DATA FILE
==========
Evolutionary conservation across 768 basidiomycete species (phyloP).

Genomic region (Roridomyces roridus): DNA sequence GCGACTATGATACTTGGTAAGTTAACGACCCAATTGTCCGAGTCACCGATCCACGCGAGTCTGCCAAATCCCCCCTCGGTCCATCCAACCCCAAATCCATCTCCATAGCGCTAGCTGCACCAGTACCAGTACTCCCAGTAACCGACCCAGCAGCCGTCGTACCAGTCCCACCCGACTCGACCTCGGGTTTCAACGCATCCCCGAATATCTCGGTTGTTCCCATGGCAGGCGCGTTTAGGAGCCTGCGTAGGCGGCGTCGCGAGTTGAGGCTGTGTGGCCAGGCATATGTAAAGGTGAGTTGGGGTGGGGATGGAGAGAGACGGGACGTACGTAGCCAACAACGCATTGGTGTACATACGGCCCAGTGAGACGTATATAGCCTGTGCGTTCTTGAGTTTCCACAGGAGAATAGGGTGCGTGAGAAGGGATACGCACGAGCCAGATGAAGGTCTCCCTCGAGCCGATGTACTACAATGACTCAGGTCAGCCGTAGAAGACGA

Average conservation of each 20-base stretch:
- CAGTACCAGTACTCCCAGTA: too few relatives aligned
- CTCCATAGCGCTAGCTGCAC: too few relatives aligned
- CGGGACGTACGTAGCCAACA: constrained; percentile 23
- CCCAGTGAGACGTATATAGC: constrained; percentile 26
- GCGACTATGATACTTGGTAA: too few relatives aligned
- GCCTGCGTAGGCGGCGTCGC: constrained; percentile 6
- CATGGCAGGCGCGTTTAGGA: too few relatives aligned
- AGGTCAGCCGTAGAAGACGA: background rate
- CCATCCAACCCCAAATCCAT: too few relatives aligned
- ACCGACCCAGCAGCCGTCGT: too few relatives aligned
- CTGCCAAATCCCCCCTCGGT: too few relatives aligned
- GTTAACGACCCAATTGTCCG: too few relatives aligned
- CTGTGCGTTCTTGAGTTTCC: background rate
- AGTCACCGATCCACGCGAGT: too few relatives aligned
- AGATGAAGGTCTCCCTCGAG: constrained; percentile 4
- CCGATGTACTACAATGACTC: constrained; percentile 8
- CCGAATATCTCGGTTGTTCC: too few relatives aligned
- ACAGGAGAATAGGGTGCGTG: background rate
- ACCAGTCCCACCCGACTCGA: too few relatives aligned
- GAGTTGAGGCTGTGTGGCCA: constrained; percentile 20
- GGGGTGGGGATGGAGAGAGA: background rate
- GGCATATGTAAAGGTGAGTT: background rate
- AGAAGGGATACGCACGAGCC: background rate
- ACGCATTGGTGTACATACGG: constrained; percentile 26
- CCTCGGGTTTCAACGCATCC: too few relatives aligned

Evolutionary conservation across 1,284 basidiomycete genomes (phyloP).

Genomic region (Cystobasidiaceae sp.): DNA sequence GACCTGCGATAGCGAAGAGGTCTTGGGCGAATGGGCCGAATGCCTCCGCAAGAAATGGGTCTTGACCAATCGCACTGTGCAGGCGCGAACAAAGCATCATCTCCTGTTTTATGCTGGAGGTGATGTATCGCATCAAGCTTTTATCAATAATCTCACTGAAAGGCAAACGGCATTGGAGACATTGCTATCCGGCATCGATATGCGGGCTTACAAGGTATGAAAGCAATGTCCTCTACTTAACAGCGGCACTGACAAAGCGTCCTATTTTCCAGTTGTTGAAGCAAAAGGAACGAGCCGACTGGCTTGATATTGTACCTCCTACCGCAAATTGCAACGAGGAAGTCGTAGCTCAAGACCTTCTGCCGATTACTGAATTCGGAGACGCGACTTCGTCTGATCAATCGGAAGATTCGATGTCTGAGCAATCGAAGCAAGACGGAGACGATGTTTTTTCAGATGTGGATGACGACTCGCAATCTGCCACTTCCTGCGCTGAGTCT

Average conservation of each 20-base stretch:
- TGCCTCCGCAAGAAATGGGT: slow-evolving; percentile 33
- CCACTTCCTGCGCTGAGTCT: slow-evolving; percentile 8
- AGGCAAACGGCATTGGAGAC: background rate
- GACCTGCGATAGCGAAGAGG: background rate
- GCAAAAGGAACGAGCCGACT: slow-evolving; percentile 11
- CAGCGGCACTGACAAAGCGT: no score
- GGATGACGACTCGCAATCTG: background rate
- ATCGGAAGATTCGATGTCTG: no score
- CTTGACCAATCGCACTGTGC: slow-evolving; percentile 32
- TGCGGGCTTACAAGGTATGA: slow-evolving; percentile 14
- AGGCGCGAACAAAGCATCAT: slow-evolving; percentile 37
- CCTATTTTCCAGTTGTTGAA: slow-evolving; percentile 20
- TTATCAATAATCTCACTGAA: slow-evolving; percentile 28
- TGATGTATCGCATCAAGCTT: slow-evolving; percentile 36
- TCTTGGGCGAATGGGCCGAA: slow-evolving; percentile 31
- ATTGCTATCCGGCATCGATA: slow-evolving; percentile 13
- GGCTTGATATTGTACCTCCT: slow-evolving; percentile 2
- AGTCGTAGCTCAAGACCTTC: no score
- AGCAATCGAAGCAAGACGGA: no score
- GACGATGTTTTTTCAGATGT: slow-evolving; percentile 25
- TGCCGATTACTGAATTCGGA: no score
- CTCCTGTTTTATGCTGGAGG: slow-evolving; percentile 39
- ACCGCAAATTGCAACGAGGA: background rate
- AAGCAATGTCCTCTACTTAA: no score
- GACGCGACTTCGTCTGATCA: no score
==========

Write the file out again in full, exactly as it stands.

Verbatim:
Evolutionary conservation across 768 basidiomycete species (phyloP).

Genomic region (Roridomyces roridus): DNA sequence GCGACTATGATACTTGGTAAGTTAACGACCCAATTGTCCGAGTCACCGATCCACGCGAGTCTGCCAAATCCCCCCTCGGTCCATCCAACCCCAAATCCATCTCCATAGCGCTAGCTGCACCAGTACCAGTACTCCCAGTAACCGACCCAGCAGCCGTCGTACCAGTCCCACCCGACTCGACCTCGGGTTTCAACGCATCCCCGAATATCTCGGTTGTTCCCATGGCAGGCGCGTTTAGGAGCCTGCGTAGGCGGCGTCGCGAGTTGAGGCTGTGTGGCCAGGCATATGTAAAGGTGAGTTGGGGTGGGGATGGAGAGAGACGGGACGTACGTAGCCAACAACGCATTGGTGTACATACGGCCCAGTGAGACGTATATAGCCTGTGCGTTCTTGAGTTTCCACAGGAGAATAGGGTGCGTGAGAAGGGATACGCACGAGCCAGATGAAGGTCTCCCTCGAGCCGATGTACTACAATGACTCAGGTCAGCCGTAGAAGACGA

Average conservation of each 20-base stretch:
- CAGTACCAGTACTCCCAGTA: too few relatives aligned
- CTCCATAGCGCTAGCTGCAC: too few relatives aligned
- CGGGACGTACGTAGCCAACA: constrained; percentile 23
- CCCAGTGAGACGTATATAGC: constrained; percentile 26
- GCGACTATGATACTTGGTAA: too few relatives aligned
- GCCTGCGTAGGCGGCGTCGC: constrained; percentile 6
- CATGGCAGGCGCGTTTAGGA: too few relatives aligned
- AGGTCAGCCGTAGAAGACGA: background rate
- CCATCCAACCCCAAATCCAT: too few relatives aligned
- ACCGACCCAGCAGCCGTCGT: too few relatives aligned
- CTGCCAAATCCCCCCTCGGT: too few relatives aligned
- GTTAACGACCCAATTGTCCG: too few relatives aligned
- CTGTGCGTTCTTGAGTTTCC: background rate
- AGTCACCGATCCACGCGAGT: too few relatives aligned
- AGATGAAGGTCTCCCTCGAG: constrained; percentile 4
- CCGATGTACTACAATGACTC: constrained; percentile 8
- CCGAATATCTCGGTTGTTCC: too few relatives aligned
- ACAGGAGAATAGGGTGCGTG: background rate
- ACCAGTCCCACCCGACTCGA: too few relatives aligned
- GAGTTGAGGCTGTGTGGCCA: constrained; percentile 20
- GGGGTGGGGATGGAGAGAGA: background rate
- GGCATATGTAAAGGTGAGTT: background rate
- AGAAGGGATACGCACGAGCC: background rate
- ACGCATTGGTGTACATACGG: constrained; percentile 26
- CCTCGGGTTTCAACGCATCC: too few relatives aligned

Evolutionary conservation across 1,284 basidiomycete genomes (phyloP).

Genomic region (Cystobasidiaceae sp.): DNA sequence GACCTGCGATAGCGAAGAGGTCTTGGGCGAATGGGCCGAATGCCTCCGCAAGAAATGGGTCTTGACCAATCGCACTGTGCAGGCGCGAACAAAGCATCATCTCCTGTTTTATGCTGGAGGTGATGTATCGCATCAAGCTTTTATCAATAATCTCACTGAAAGGCAAACGGCATTGGAGACATTGCTATCCGGCATCGATATGCGGGCTTACAAGGTATGAAAGCAATGTCCTCTACTTAACAGCGGCACTGACAAAGCGTCCTATTTTCCAGTTGTTGAAGCAAAAGGAACGAGCCGACTGGCTTGATATTGTACCTCCTACCGCAAATTGCAACGAGGAAGTCGTAGCTCAAGACCTTCTGCCGATTACTGAATTCGGAGACGCGACTTCGTCTGATCAATCGGAAGATTCGATGTCTGAGCAATCGAAGCAAGACGGAGACGATGTTTTTTCAGATGTGGATGACGACTCGCAATCTGCCACTTCCTGCGCTGAGTCT

Average conservation of each 20-base stretch:
- TGCCTCCGCAAGAAATGGGT: slow-evolving; percentile 33
- CCACTTCCTGCGCTGAGTCT: slow-evolving; percentile 8
- AGGCAAACGGCATTGGAGAC: background rate
- GACCTGCGATAGCGAAGAGG: background rate
- GCAAAAGGAACGAGCCGACT: slow-evolving; percentile 11
- CAGCGGCACTGACAAAGCGT: no score
- GGATGACGACTCGCAATCTG: background rate
- ATCGGAAGATTCGATGTCTG: no score
- CTTGACCAATCGCACTGTGC: slow-evolving; percentile 32
- TGCGGGCTTACAAGGTATGA: slow-evolving; percentile 14
- AGGCGCGAACAAAGCATCAT: slow-evolving; percentile 37
- CCTATTTTCCAGTTGTTGAA: slow-evolving; percentile 20
- TTATCAATAATCTCACTGAA: slow-evolving; percentile 28
- TGATGTATCGCATCAAGCTT: slow-evolving; percentile 36
- TCTTGGGCGAATGGGCCGAA: slow-evolving; percentile 31
- ATTGCTATCCGGCATCGATA: slow-evolving; percentile 13
- GGCTTGATATTGTACCTCCT: slow-evolving; percentile 2
- AGTCGTAGCTCAAGACCTTC: no score
- AGCAATCGAAGCAAGACGGA: no score
- GACGATGTTTTTTCAGATGT: slow-evolving; percentile 25
- TGCCGATTACTGAATTCGGA: no score
- CTCCTGTTTTATGCTGGAGG: slow-evolving; percentile 39
- ACCGCAAATTGCAACGAGGA: background rate
- AAGCAATGTCCTCTACTTAA: no score
- GACGCGACTTCGTCTGATCA: no score